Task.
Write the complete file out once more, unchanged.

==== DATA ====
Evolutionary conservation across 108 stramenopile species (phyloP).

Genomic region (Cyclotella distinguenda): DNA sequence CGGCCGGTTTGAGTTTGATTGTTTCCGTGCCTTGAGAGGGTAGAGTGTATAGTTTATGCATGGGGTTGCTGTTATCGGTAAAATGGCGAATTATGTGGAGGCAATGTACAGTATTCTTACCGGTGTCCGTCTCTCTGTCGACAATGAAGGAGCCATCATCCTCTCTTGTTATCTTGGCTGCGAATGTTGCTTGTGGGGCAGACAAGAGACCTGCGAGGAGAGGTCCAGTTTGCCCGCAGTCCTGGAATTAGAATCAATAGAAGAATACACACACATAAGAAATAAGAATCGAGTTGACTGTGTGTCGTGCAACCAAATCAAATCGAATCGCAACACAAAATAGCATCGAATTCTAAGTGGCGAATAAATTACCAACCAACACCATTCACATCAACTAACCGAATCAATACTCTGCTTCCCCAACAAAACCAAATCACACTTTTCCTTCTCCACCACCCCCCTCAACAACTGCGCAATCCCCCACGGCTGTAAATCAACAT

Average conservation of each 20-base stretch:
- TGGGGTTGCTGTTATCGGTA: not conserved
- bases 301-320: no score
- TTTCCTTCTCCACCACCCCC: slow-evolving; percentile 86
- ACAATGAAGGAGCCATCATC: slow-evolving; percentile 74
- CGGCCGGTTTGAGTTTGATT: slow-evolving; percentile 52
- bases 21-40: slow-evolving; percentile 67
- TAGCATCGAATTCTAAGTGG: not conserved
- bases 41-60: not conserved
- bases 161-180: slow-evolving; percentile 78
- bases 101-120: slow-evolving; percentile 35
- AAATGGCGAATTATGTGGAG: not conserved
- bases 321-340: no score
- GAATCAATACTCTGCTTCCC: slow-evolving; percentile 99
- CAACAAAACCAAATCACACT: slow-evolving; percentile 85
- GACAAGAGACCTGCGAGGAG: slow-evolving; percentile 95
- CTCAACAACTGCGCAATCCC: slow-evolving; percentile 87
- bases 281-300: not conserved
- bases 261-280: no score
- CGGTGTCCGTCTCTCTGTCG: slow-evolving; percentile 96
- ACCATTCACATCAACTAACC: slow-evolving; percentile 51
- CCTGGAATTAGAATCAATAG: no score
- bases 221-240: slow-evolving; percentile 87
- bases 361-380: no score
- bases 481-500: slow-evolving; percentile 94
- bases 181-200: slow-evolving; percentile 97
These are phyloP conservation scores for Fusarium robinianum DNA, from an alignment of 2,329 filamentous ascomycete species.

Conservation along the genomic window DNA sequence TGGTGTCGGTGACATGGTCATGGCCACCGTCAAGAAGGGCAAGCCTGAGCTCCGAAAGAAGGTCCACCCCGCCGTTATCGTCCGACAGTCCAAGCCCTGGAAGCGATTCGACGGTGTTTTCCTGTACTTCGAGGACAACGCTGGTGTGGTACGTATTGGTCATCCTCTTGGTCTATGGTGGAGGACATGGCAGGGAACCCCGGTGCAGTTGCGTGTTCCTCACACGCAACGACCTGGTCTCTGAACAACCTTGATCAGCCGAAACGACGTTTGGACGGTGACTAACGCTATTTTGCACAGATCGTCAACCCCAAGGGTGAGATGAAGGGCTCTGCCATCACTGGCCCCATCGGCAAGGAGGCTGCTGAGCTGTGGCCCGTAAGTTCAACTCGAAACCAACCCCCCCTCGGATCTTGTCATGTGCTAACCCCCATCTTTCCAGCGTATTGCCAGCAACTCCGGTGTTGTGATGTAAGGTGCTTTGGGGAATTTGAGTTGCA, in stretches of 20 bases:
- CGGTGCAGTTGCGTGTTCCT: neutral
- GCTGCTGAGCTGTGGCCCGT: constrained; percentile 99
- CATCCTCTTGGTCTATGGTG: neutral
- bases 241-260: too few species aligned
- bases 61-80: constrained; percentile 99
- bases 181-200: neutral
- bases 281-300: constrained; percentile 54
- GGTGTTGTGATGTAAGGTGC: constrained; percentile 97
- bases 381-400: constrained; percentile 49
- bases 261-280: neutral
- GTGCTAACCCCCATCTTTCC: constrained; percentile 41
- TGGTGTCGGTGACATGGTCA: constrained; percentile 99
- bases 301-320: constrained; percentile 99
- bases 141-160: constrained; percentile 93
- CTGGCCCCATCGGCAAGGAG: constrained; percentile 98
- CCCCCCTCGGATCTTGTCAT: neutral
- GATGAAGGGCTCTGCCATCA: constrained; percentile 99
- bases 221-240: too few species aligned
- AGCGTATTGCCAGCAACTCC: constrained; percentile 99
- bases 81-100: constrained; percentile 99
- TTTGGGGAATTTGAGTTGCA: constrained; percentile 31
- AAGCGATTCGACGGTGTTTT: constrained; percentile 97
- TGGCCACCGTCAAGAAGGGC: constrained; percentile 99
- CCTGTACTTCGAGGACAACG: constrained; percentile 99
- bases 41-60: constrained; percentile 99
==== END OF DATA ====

Evolutionary conservation across 108 stramenopile species (phyloP).

Genomic region (Cyclotella distinguenda): DNA sequence CGGCCGGTTTGAGTTTGATTGTTTCCGTGCCTTGAGAGGGTAGAGTGTATAGTTTATGCATGGGGTTGCTGTTATCGGTAAAATGGCGAATTATGTGGAGGCAATGTACAGTATTCTTACCGGTGTCCGTCTCTCTGTCGACAATGAAGGAGCCATCATCCTCTCTTGTTATCTTGGCTGCGAATGTTGCTTGTGGGGCAGACAAGAGACCTGCGAGGAGAGGTCCAGTTTGCCCGCAGTCCTGGAATTAGAATCAATAGAAGAATACACACACATAAGAAATAAGAATCGAGTTGACTGTGTGTCGTGCAACCAAATCAAATCGAATCGCAACACAAAATAGCATCGAATTCTAAGTGGCGAATAAATTACCAACCAACACCATTCACATCAACTAACCGAATCAATACTCTGCTTCCCCAACAAAACCAAATCACACTTTTCCTTCTCCACCACCCCCCTCAACAACTGCGCAATCCCCCACGGCTGTAAATCAACAT

Average conservation of each 20-base stretch:
- TGGGGTTGCTGTTATCGGTA: not conserved
- bases 301-320: no score
- TTTCCTTCTCCACCACCCCC: slow-evolving; percentile 86
- ACAATGAAGGAGCCATCATC: slow-evolving; percentile 74
- CGGCCGGTTTGAGTTTGATT: slow-evolving; percentile 52
- bases 21-40: slow-evolving; percentile 67
- TAGCATCGAATTCTAAGTGG: not conserved
- bases 41-60: not conserved
- bases 161-180: slow-evolving; percentile 78
- bases 101-120: slow-evolving; percentile 35
- AAATGGCGAATTATGTGGAG: not conserved
- bases 321-340: no score
- GAATCAATACTCTGCTTCCC: slow-evolving; percentile 99
- CAACAAAACCAAATCACACT: slow-evolving; percentile 85
- GACAAGAGACCTGCGAGGAG: slow-evolving; percentile 95
- CTCAACAACTGCGCAATCCC: slow-evolving; percentile 87
- bases 281-300: not conserved
- bases 261-280: no score
- CGGTGTCCGTCTCTCTGTCG: slow-evolving; percentile 96
- ACCATTCACATCAACTAACC: slow-evolving; percentile 51
- CCTGGAATTAGAATCAATAG: no score
- bases 221-240: slow-evolving; percentile 87
- bases 361-380: no score
- bases 481-500: slow-evolving; percentile 94
- bases 181-200: slow-evolving; percentile 97
These are phyloP conservation scores for Fusarium robinianum DNA, from an alignment of 2,329 filamentous ascomycete species.

Conservation along the genomic window DNA sequence TGGTGTCGGTGACATGGTCATGGCCACCGTCAAGAAGGGCAAGCCTGAGCTCCGAAAGAAGGTCCACCCCGCCGTTATCGTCCGACAGTCCAAGCCCTGGAAGCGATTCGACGGTGTTTTCCTGTACTTCGAGGACAACGCTGGTGTGGTACGTATTGGTCATCCTCTTGGTCTATGGTGGAGGACATGGCAGGGAACCCCGGTGCAGTTGCGTGTTCCTCACACGCAACGACCTGGTCTCTGAACAACCTTGATCAGCCGAAACGACGTTTGGACGGTGACTAACGCTATTTTGCACAGATCGTCAACCCCAAGGGTGAGATGAAGGGCTCTGCCATCACTGGCCCCATCGGCAAGGAGGCTGCTGAGCTGTGGCCCGTAAGTTCAACTCGAAACCAACCCCCCCTCGGATCTTGTCATGTGCTAACCCCCATCTTTCCAGCGTATTGCCAGCAACTCCGGTGTTGTGATGTAAGGTGCTTTGGGGAATTTGAGTTGCA, in stretches of 20 bases:
- CGGTGCAGTTGCGTGTTCCT: neutral
- GCTGCTGAGCTGTGGCCCGT: constrained; percentile 99
- CATCCTCTTGGTCTATGGTG: neutral
- bases 241-260: too few species aligned
- bases 61-80: constrained; percentile 99
- bases 181-200: neutral
- bases 281-300: constrained; percentile 54
- GGTGTTGTGATGTAAGGTGC: constrained; percentile 97
- bases 381-400: constrained; percentile 49
- bases 261-280: neutral
- GTGCTAACCCCCATCTTTCC: constrained; percentile 41
- TGGTGTCGGTGACATGGTCA: constrained; percentile 99
- bases 301-320: constrained; percentile 99
- bases 141-160: constrained; percentile 93
- CTGGCCCCATCGGCAAGGAG: constrained; percentile 98
- CCCCCCTCGGATCTTGTCAT: neutral
- GATGAAGGGCTCTGCCATCA: constrained; percentile 99
- bases 221-240: too few species aligned
- AGCGTATTGCCAGCAACTCC: constrained; percentile 99
- bases 81-100: constrained; percentile 99
- TTTGGGGAATTTGAGTTGCA: constrained; percentile 31
- AAGCGATTCGACGGTGTTTT: constrained; percentile 97
- TGGCCACCGTCAAGAAGGGC: constrained; percentile 99
- CCTGTACTTCGAGGACAACG: constrained; percentile 99
- bases 41-60: constrained; percentile 99